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Home » Gotta Have It: Impulse Marketing (Part 1 of 2)

Gotta Have It: Impulse Marketing (Part 1 of 2)

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According to Paul Nunes and Brian Johnson, the authors of Mass Influence, most people generally buy with their emotions. Later, they justify their purchases with logic. In other words, people buy impulsively. They did not go into the store or go online planning to buy what they ended up buying. They were shopping for a particular item, but spotted something else. Curious, they examined it, and wanted it. So they bought it.

It is called impulsive buying.

Statistics state that 20% of what shoppers buy at the grocery store is bought on impulse. However, the numbers vary widely based on other factors, such as if the buyer drove to the store or rode a bike, whether they are young or old, married or unmarried, and whether they consider themselves browsers or “fast and efficient” shoppers. Shopping online versus shopping in a traditional store makes a difference too. This will be discussed in more detail below.

Some stores have experimented with product placement, tracking the results to see if it encourages impulse buying. For example, Wilco Gas Stations placed Mexican blankets between the Twinkies and the coffee. Wilco discovered the blankets sold very well, while the Twinkies and coffee continued to sell at the normal rate. Wilco could not explain the sudden sales of Mexican blankets.

In Florida and the Gulf Coast, Wal-Mart tracked all its sales before and after forecasted hurricanes. They discovered something surprising. When a hurricane was anticipated, sales of strawberry Pop Tarts increased by 700%. Wal-Mart does not know exactly why. But whenever a hurricane is predicted, Wal-Mart sends truckloads of strawberry Pop Tarts to the concerned locations.

Roy Williams, who specializes in consumer psychology, identifies two types of shoppers: transactional and relational. Transactional buyers purchase items they need or planned on buying. Relational buyers purchase items they do not need, but relate to for a number of emotional reasons.

Generally speaking, transactional purchases of goods or services are made for the following reasons:

  • Basic needs: people buy food and shelter to remain alive.
  • Convenience: people buy things they know they will need in the near future, taking the easiest and fastest route to get them. Convenience purchases include choosing a “safe” brand, because they have heard of it.
  • Replacement: people buy new things to replace worn out things, such as clothing and electronic devices.
  • Lower Prices: people make a planned purchase sooner than expected because the item was available at a lower than expected price.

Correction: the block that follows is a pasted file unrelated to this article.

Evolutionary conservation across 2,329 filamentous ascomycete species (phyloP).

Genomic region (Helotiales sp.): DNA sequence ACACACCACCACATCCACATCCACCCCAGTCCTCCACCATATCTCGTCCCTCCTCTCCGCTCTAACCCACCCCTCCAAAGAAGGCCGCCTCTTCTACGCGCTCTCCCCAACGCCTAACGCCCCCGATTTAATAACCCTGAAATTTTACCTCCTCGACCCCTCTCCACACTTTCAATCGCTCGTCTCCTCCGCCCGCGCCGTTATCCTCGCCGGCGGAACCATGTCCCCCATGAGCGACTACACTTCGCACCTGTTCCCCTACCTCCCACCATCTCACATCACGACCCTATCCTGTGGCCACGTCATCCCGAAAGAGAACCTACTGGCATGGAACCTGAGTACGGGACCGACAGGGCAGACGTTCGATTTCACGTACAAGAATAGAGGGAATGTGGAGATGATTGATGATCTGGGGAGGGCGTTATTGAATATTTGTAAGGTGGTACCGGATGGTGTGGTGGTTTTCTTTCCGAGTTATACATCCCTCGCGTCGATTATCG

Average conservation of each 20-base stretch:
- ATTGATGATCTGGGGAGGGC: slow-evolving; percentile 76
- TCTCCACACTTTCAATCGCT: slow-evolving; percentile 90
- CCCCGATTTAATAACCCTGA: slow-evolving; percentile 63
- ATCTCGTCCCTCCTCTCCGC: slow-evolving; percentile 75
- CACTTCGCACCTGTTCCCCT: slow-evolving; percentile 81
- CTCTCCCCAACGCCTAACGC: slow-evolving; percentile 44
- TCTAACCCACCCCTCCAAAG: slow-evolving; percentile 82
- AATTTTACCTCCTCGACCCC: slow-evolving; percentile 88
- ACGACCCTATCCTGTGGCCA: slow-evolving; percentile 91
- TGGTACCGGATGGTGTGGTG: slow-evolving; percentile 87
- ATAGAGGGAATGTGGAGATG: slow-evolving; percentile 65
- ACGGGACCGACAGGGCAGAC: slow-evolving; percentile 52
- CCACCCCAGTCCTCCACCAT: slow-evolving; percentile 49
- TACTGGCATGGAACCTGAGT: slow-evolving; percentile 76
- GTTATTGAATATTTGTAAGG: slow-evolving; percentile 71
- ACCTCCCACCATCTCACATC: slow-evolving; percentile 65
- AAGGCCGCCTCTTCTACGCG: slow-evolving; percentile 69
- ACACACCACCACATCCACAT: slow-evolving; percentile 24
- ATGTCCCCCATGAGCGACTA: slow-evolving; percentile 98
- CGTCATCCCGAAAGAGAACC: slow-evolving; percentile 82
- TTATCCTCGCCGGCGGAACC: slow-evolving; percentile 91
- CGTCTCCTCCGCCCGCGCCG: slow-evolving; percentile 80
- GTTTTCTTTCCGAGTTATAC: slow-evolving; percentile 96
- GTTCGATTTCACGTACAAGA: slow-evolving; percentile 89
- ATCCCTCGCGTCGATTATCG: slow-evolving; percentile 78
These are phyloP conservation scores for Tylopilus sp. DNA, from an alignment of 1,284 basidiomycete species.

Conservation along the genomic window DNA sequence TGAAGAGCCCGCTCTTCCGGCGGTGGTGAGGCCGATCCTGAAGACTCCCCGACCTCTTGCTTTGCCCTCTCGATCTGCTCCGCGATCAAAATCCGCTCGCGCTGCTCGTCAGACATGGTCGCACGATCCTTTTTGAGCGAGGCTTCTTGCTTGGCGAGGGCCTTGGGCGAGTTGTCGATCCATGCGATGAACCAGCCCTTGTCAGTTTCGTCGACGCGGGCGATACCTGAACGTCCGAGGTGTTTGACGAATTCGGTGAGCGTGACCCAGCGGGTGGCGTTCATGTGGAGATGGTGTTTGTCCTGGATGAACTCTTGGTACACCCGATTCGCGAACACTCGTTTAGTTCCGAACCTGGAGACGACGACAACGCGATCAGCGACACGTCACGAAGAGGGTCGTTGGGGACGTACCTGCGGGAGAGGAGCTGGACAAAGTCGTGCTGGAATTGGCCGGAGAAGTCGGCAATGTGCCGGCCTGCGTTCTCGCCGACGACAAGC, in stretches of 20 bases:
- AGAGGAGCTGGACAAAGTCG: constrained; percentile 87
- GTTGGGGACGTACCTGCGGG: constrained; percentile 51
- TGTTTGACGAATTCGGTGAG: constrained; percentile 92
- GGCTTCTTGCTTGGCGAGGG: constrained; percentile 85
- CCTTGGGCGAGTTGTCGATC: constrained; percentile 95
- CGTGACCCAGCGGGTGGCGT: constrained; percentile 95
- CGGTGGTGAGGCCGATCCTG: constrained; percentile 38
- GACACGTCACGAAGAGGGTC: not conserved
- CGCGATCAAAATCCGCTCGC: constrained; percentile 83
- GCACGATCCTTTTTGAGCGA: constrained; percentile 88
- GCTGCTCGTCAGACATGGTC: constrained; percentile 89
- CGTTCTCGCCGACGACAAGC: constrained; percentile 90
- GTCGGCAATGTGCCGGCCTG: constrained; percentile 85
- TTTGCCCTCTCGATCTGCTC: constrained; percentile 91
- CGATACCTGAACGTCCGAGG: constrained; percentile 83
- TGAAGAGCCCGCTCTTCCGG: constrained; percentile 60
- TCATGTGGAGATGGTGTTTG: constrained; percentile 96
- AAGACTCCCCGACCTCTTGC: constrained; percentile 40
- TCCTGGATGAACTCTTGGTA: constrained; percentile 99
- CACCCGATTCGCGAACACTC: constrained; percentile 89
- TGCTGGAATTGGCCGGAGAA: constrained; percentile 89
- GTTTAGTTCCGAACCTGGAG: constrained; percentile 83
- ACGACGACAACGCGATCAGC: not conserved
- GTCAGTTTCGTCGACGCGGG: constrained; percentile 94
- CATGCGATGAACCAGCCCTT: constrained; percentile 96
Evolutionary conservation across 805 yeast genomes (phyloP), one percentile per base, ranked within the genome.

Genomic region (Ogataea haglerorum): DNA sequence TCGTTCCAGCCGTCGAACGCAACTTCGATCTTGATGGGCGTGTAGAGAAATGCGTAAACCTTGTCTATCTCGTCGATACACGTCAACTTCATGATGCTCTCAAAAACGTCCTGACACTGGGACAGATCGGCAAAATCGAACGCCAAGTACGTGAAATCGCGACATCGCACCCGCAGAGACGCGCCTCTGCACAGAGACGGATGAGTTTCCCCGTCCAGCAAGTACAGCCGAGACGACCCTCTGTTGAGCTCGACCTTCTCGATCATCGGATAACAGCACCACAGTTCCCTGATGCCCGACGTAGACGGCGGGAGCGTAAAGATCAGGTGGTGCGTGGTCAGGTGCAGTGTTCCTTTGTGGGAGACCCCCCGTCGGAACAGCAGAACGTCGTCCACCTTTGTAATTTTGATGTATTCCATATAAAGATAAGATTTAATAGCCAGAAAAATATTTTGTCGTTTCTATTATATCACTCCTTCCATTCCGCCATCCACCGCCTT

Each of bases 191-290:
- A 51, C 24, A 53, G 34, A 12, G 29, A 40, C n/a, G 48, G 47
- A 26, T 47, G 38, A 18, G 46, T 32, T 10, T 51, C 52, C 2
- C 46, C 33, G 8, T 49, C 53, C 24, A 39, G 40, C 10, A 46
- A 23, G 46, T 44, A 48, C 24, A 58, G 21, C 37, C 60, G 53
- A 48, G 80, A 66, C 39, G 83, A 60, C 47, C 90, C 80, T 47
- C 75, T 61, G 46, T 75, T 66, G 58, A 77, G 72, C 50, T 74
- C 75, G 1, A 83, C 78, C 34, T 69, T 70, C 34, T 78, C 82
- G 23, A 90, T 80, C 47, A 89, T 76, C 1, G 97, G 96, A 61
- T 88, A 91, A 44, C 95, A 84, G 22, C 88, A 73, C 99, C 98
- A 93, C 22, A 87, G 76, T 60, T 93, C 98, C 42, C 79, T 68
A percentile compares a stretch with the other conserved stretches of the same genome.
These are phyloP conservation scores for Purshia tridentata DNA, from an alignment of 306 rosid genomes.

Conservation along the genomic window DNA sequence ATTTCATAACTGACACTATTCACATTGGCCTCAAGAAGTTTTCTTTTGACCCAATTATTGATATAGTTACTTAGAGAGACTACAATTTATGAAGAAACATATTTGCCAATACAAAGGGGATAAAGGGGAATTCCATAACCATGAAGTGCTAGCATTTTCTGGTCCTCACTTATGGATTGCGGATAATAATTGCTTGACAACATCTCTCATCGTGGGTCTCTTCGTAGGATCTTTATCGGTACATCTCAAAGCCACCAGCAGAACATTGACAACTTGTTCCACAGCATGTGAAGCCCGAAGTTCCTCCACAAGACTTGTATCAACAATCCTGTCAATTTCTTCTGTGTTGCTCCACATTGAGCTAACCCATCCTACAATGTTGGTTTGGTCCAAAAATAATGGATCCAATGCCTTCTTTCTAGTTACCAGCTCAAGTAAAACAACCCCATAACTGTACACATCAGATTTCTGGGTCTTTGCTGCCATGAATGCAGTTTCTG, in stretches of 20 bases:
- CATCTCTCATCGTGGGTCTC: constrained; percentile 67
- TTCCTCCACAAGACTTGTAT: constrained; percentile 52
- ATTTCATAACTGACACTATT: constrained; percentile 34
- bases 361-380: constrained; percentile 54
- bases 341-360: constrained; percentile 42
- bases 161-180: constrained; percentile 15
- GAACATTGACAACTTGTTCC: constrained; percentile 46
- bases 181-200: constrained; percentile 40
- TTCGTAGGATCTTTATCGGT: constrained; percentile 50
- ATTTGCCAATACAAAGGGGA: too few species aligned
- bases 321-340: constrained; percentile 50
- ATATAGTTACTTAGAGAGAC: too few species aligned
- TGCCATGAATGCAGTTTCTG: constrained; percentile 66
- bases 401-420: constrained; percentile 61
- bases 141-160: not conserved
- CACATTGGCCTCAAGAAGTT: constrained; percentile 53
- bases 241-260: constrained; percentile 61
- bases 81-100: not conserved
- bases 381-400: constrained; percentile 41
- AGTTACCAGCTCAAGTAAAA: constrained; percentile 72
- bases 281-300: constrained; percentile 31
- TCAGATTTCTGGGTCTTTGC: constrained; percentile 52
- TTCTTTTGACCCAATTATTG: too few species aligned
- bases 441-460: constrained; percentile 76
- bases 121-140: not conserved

• Compulsory Purchases: people purchase things required for work or school.
  • Special Events: people buy gifts for birthdays, graduations, and Christmas.

Relational purchases are primarily emotional purchases, and are usually classified as impulsive. The reasons for them include:

  • Scarcity: people buy things perceived to have limited availability. This category includes collectibles and investment opportunities.
  • Prestige or Aspiration: people buy things for reasons of self-esteem and self-enrichment. These purchases make them feel better about themselves.
  • Emotional Emptiness: people buy things they believed they would never own. These purchases fill an emotional vacuum in their lives.
  • Brand Recognition: people buy an expensive name brand in an attempt to move up to a more luxurious experience.
  • Popular Trend: people buy something because their favorite celebrity or musician has it, which makes them feel “in.”
  • Ego: people buy things to improve their status and impress others.
  • Group Identity: people buy things because their friends or peers do. This can include purchases made because of peer pressure, especially for teenagers.
  • Addiction: people buy things because they are shop-a-holics.

Relational or impulsive purchases may be influenced by appeals to certain emotional concepts, which are:

  • Convenience: in today’s world everyone, especially the affluent customer, is busy, and never has enough time. An item or service that saves time or effort has a strong emotional attraction.
  • Saving or Making Money: everyone wants to save money, especially if they can make money with the money they save.
  • Peace of Mind: any item that provides peace of mind also provides emotional harmony.
  • Image or Ego: everyone desires a pleasing image and is motivated by self-interest. This category is persuaded by powerful emotions.
  • Pleasure: everyone wants to have fun and enjoy life.

(To be continued in part 2)

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About Randall Radic

  • han

    Good

  • Lisa

    Interesting!
    Have a great weekend^.^

  • Randy

    interesting